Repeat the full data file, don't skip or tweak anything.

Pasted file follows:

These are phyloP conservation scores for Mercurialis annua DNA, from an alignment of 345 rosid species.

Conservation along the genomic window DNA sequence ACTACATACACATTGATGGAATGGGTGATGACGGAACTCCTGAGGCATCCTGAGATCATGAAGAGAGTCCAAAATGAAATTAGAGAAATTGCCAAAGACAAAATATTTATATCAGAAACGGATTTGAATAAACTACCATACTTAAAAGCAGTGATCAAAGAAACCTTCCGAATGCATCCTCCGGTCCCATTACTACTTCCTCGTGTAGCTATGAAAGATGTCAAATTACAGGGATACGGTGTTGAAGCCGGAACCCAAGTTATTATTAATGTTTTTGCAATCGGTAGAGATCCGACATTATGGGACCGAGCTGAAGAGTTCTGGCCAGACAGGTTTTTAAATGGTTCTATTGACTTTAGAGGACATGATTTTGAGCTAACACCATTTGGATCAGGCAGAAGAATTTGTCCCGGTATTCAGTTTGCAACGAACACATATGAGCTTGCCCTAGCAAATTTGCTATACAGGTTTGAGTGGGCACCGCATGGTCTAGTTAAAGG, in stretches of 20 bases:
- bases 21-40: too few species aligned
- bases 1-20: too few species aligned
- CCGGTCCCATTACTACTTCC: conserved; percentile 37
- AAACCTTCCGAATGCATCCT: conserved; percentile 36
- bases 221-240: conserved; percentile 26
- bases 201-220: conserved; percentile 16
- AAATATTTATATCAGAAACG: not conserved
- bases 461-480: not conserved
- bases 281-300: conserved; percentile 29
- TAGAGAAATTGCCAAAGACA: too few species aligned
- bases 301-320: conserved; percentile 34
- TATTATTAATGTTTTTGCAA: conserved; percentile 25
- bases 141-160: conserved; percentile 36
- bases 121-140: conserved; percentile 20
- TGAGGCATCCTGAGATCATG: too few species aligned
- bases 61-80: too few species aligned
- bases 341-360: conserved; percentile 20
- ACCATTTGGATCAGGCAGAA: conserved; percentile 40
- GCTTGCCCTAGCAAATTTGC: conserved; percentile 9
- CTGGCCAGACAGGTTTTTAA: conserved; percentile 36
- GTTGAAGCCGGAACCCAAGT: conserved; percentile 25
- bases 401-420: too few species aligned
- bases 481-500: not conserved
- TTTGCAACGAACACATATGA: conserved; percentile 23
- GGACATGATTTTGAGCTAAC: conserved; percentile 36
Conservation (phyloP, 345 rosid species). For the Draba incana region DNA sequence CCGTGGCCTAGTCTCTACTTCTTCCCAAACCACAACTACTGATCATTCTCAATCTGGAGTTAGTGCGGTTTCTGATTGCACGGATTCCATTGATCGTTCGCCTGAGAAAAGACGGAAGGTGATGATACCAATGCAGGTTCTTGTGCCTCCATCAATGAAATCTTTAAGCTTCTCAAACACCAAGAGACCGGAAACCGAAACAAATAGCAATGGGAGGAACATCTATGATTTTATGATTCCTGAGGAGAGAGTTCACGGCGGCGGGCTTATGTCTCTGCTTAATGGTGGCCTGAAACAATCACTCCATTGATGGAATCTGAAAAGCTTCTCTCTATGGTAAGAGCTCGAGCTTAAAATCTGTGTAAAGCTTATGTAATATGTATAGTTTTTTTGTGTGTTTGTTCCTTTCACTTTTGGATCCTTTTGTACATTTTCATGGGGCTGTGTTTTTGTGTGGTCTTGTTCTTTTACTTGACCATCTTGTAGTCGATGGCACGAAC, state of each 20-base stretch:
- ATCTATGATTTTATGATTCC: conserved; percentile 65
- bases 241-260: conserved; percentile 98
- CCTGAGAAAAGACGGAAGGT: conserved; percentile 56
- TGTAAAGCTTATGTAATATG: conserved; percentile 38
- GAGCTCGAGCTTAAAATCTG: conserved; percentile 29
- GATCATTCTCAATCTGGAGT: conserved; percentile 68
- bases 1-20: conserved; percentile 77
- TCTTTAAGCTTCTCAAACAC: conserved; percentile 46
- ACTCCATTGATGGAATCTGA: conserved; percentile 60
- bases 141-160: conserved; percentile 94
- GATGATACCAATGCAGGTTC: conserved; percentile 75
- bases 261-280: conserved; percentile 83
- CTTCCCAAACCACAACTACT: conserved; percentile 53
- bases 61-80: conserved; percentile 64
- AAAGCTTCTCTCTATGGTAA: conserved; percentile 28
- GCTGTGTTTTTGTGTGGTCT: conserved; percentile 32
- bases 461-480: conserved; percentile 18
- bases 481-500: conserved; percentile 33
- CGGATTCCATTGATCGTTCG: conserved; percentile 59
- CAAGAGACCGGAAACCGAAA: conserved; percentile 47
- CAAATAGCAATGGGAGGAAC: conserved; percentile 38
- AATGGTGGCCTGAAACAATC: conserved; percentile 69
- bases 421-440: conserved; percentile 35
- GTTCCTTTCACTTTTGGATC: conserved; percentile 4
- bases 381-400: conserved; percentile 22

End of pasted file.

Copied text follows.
These are phyloP conservation scores for Mercurialis annua DNA, from an alignment of 345 rosid species.

Conservation along the genomic window DNA sequence ACTACATACACATTGATGGAATGGGTGATGACGGAACTCCTGAGGCATCCTGAGATCATGAAGAGAGTCCAAAATGAAATTAGAGAAATTGCCAAAGACAAAATATTTATATCAGAAACGGATTTGAATAAACTACCATACTTAAAAGCAGTGATCAAAGAAACCTTCCGAATGCATCCTCCGGTCCCATTACTACTTCCTCGTGTAGCTATGAAAGATGTCAAATTACAGGGATACGGTGTTGAAGCCGGAACCCAAGTTATTATTAATGTTTTTGCAATCGGTAGAGATCCGACATTATGGGACCGAGCTGAAGAGTTCTGGCCAGACAGGTTTTTAAATGGTTCTATTGACTTTAGAGGACATGATTTTGAGCTAACACCATTTGGATCAGGCAGAAGAATTTGTCCCGGTATTCAGTTTGCAACGAACACATATGAGCTTGCCCTAGCAAATTTGCTATACAGGTTTGAGTGGGCACCGCATGGTCTAGTTAAAGG, in stretches of 20 bases:
- bases 21-40: too few species aligned
- bases 1-20: too few species aligned
- CCGGTCCCATTACTACTTCC: conserved; percentile 37
- AAACCTTCCGAATGCATCCT: conserved; percentile 36
- bases 221-240: conserved; percentile 26
- bases 201-220: conserved; percentile 16
- AAATATTTATATCAGAAACG: not conserved
- bases 461-480: not conserved
- bases 281-300: conserved; percentile 29
- TAGAGAAATTGCCAAAGACA: too few species aligned
- bases 301-320: conserved; percentile 34
- TATTATTAATGTTTTTGCAA: conserved; percentile 25
- bases 141-160: conserved; percentile 36
- bases 121-140: conserved; percentile 20
- TGAGGCATCCTGAGATCATG: too few species aligned
- bases 61-80: too few species aligned
- bases 341-360: conserved; percentile 20
- ACCATTTGGATCAGGCAGAA: conserved; percentile 40
- GCTTGCCCTAGCAAATTTGC: conserved; percentile 9
- CTGGCCAGACAGGTTTTTAA: conserved; percentile 36
- GTTGAAGCCGGAACCCAAGT: conserved; percentile 25
- bases 401-420: too few species aligned
- bases 481-500: not conserved
- TTTGCAACGAACACATATGA: conserved; percentile 23
- GGACATGATTTTGAGCTAAC: conserved; percentile 36
Conservation (phyloP, 345 rosid species). For the Draba incana region DNA sequence CCGTGGCCTAGTCTCTACTTCTTCCCAAACCACAACTACTGATCATTCTCAATCTGGAGTTAGTGCGGTTTCTGATTGCACGGATTCCATTGATCGTTCGCCTGAGAAAAGACGGAAGGTGATGATACCAATGCAGGTTCTTGTGCCTCCATCAATGAAATCTTTAAGCTTCTCAAACACCAAGAGACCGGAAACCGAAACAAATAGCAATGGGAGGAACATCTATGATTTTATGATTCCTGAGGAGAGAGTTCACGGCGGCGGGCTTATGTCTCTGCTTAATGGTGGCCTGAAACAATCACTCCATTGATGGAATCTGAAAAGCTTCTCTCTATGGTAAGAGCTCGAGCTTAAAATCTGTGTAAAGCTTATGTAATATGTATAGTTTTTTTGTGTGTTTGTTCCTTTCACTTTTGGATCCTTTTGTACATTTTCATGGGGCTGTGTTTTTGTGTGGTCTTGTTCTTTTACTTGACCATCTTGTAGTCGATGGCACGAAC, state of each 20-base stretch:
- ATCTATGATTTTATGATTCC: conserved; percentile 65
- bases 241-260: conserved; percentile 98
- CCTGAGAAAAGACGGAAGGT: conserved; percentile 56
- TGTAAAGCTTATGTAATATG: conserved; percentile 38
- GAGCTCGAGCTTAAAATCTG: conserved; percentile 29
- GATCATTCTCAATCTGGAGT: conserved; percentile 68
- bases 1-20: conserved; percentile 77
- TCTTTAAGCTTCTCAAACAC: conserved; percentile 46
- ACTCCATTGATGGAATCTGA: conserved; percentile 60
- bases 141-160: conserved; percentile 94
- GATGATACCAATGCAGGTTC: conserved; percentile 75
- bases 261-280: conserved; percentile 83
- CTTCCCAAACCACAACTACT: conserved; percentile 53
- bases 61-80: conserved; percentile 64
- AAAGCTTCTCTCTATGGTAA: conserved; percentile 28
- GCTGTGTTTTTGTGTGGTCT: conserved; percentile 32
- bases 461-480: conserved; percentile 18
- bases 481-500: conserved; percentile 33
- CGGATTCCATTGATCGTTCG: conserved; percentile 59
- CAAGAGACCGGAAACCGAAA: conserved; percentile 47
- CAAATAGCAATGGGAGGAAC: conserved; percentile 38
- AATGGTGGCCTGAAACAATC: conserved; percentile 69
- bases 421-440: conserved; percentile 35
- GTTCCTTTCACTTTTGGATC: conserved; percentile 4
- bases 381-400: conserved; percentile 22